Nurses, Stay Healthy With These Stress Busters!

One look at a day in the life of a nurse, and it is easy to see why nursing can be a high-stress career. For starters, nursing often involves long hours and physically demanding work. Emotionally draining situations with patients, staffing shortages and other tough situations add to job stress.

The good news is that there are ways to keep work stress under control. Less stress can promote better health. It can also support higher quality patient care, a nurse's top priority.

What Are Side Effects of Stress?

Work is a common source of stress, and some amount of stress can be good. As a Psychology Today article points out, experience with manageable stressors can lead to being better able to deal with stress. 

But persistent stress can cause health issues. According to the Cleveland Clinic, chronic stress can harm the immune system. This can increase the risk of infections, such as the common cold. It can also increase the risk of developing chronic diseases such as arthritis and Type 2 diabetes.

Stress can also lead to burnout. According to the Agency for Healthcare Research and Quality (AHRQ), burnout can impair attention, memory and executive function. This, of course, may negatively affect patient care. Nurse burnout is linked to higher rates of turnover, which can impact quality of care as well.

But take a deep breath. It may not be possible to eliminate stress, but there are plenty of ways to let it go.

What Are 5 Ways to Keep Stress in Check?

From taking a few minutes to meditate to creating "tranquility rooms," there is a healthy stress-reducer for everyone. Here is a look at five stress-busting strategies:

  • Have a Laugh: Laughter can do more than lighten the mood. Like exercise, laughing releases endorphins, which triggers positive emotions. Laughter can even boost the immune system, according to the Mayo Clinic.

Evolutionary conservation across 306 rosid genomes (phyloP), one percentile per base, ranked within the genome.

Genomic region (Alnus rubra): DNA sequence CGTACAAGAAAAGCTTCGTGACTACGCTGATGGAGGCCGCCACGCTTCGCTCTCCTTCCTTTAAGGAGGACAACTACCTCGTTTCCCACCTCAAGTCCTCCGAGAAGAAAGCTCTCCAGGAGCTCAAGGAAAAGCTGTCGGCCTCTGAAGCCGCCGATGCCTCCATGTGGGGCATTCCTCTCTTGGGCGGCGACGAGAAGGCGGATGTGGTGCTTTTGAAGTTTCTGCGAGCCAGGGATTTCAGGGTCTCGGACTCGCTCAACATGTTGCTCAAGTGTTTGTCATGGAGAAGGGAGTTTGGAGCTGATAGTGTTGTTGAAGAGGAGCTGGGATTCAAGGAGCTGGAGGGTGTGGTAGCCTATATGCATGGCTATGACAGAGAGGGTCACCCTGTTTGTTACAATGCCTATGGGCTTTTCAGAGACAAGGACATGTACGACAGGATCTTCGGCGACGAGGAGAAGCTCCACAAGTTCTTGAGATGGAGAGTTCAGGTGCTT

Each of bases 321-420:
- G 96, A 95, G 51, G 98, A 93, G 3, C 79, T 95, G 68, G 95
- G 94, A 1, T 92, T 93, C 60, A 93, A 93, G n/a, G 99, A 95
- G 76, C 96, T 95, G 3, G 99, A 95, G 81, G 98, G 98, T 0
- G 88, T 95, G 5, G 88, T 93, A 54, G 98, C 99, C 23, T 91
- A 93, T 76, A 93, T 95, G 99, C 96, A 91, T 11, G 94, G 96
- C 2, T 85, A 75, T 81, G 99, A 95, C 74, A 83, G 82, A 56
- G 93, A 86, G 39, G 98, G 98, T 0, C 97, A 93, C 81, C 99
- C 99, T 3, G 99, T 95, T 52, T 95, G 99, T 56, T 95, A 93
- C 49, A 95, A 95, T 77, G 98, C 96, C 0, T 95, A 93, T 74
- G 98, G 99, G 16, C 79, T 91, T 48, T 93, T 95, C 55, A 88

• Take 10: Meditation is a wellness trend for good reason. In just 10 minutes, a regular meditation practice such as the "Relaxation Response" can reduce stress.
  • Play With a Pet: Some hospitals have pet therapy programs to reduce patient stress. It turns out, taking time out with a dog can do the same thing for nurses as well. Paws for Pennsy gives nurses and other staff a chance to take a stress-relieving break from work with animals from a shelter. These events are good for the animals as well, who may find a new home in the process.
  • Take a Break: Even if it is only to the break room, getting away from a stressful environment can be a good way to recharge. When that break room is a "Tranquility Room," the benefits may be even better.
  • Get Active: Whether it is yoga, dancing, walking, or something else, physical activity is a stress-reliever. What is more, exercise can improve sleep. Among abundant benefits of getting enough sleep? Reduced stress.

Managing stress is like a lot of things in life. It gets better with practice. Developing healthy habits for reducing stress can have long-term benefits. Staying up to date with changes in the nursing profession can also help lower work-related stress.

Earning a Bachelor of Science in Nursing (BSN) is a great place to start. The University of Southern Indiana, for example, offers an RN to BSN program that prepares RNs to keep pace with a healthcare system that is becoming more complex. Being prepared for these challenges can boost feelings of competence, which in turn can reduce stress — good for nurses and their patients.

Learn more about USI's online RN to BSN program.


Sources:

Pyschology Today: Why Some Stress Is Good for You

Cleveland Clinic: What Happens When Your Immune System Gets Stressed Out?

PSNet: Burnout Among Health Professionals and Its Effect on Patient Safety

Mayo Clinic: Stress Management

Psychology Today: Dr. Herbert Benson's Relaxation Response

Penn Medicine News: Paws for Pennsy

GenslerOn: Sound Health: The Tranquility Room

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